EOL gives scientists and citizens alike access to a dynamic, up-to-date synthesis of what is known about the diversity of life on our planet. On the EOL portal site, 80,000 individual species pages geared to the general public serve as entry points to more specialized in-depth resources for scientists, natural resource managers, and conservationists.
EOL is designed to be a valuable learning, teaching, and reference resource for anyone who has an interest in biodiversity, including students from kindergarten through college. Educators have the opportunity to use the rich resources of the EOL site to further students’ appreciation of the amazing variation of life and their crucial role as biodiversity stewards by involving them in the site’s mission.
The planet’s oceans are where the story of life on Earth began, and EOL’s focus on marine biology will draw both content and momentum from the ongoing Census of Marine Life (COML). A decade-long effort involving scientists from 80 nations, the COML seeks to quantify the diversity of species in the oceans, map their distribution, and determine their abundance. The EOL site will make COML data and images available along with content from long-established specialized species databases such as FishBase and World Register of Marine Species.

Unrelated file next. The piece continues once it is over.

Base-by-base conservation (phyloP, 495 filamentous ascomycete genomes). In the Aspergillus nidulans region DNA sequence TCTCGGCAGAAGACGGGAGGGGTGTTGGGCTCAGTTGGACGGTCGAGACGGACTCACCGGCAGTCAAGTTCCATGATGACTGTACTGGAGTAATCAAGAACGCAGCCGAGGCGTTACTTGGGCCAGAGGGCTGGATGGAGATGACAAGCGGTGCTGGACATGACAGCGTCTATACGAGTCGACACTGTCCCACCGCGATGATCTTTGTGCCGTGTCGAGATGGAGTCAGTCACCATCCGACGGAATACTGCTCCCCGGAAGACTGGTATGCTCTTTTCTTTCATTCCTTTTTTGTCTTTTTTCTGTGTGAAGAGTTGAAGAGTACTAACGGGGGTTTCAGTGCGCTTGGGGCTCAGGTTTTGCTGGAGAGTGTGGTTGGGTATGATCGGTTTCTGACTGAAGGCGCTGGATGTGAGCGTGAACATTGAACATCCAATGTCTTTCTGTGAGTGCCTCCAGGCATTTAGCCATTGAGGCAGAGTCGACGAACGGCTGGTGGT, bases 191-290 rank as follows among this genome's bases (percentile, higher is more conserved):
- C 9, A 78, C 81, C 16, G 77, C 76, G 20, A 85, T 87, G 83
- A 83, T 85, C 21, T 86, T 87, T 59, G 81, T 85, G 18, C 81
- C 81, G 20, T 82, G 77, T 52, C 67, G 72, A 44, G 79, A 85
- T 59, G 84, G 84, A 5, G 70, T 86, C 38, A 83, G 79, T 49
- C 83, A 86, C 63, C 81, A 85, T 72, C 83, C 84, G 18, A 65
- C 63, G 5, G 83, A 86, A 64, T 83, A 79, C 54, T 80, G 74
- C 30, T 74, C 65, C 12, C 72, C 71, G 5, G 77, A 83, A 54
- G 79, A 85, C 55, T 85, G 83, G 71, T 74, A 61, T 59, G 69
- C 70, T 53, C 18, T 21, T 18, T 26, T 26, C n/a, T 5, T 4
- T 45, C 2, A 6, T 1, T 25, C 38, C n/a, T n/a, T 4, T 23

How does the EOL interface work? Take the clownfish (Amphiprion ocellaris), the hero of Pixar’s Finding Nemo. Fewer fish have a higher profile among students, except possibly yellowfin tuna and the great white shark. When students enter clownfish as a search at the EOL site, they will pull up occurrence data from the Global Biodiversity Information Facility, as well as images and multimedia from other content partners. After reading an overview about the species, they can choose between exploring further and contributing to the species page. Clicking on the clownfish’s conservation status will reveal that the species is not endangered, but that populations have been reduced because of the increased demand for the aquarium trade. This can lead to a classroom discussion about how our individual actions and choices affect ecosystems far from where we work and live.
EOL would like to hear from COSEE Network educators. Are you already using EOL in your classroom or informal learning setting? If so, let the Education Group know how so they can share your ideas, results, and curriculum connections with other educators through the EOL Education and Outreach blog. If not, let them know what you need to get started. Whether you’re getting third graders excited about a tidal-pool mural, tracking an ROV’s journey beneath the Antarctic ice with seventh graders, or enlisting marine biology undergraduates in drafting species pages, the EOL offers not just a reference, but a chance for students of all ages, in all learning settings, to contribute to the enterprise as citizen scientists.
We hope to see you soon on eol.org. Contact us at education@EOL.org or visit our Facebook page.
Contributed by Ann Downer-Hazell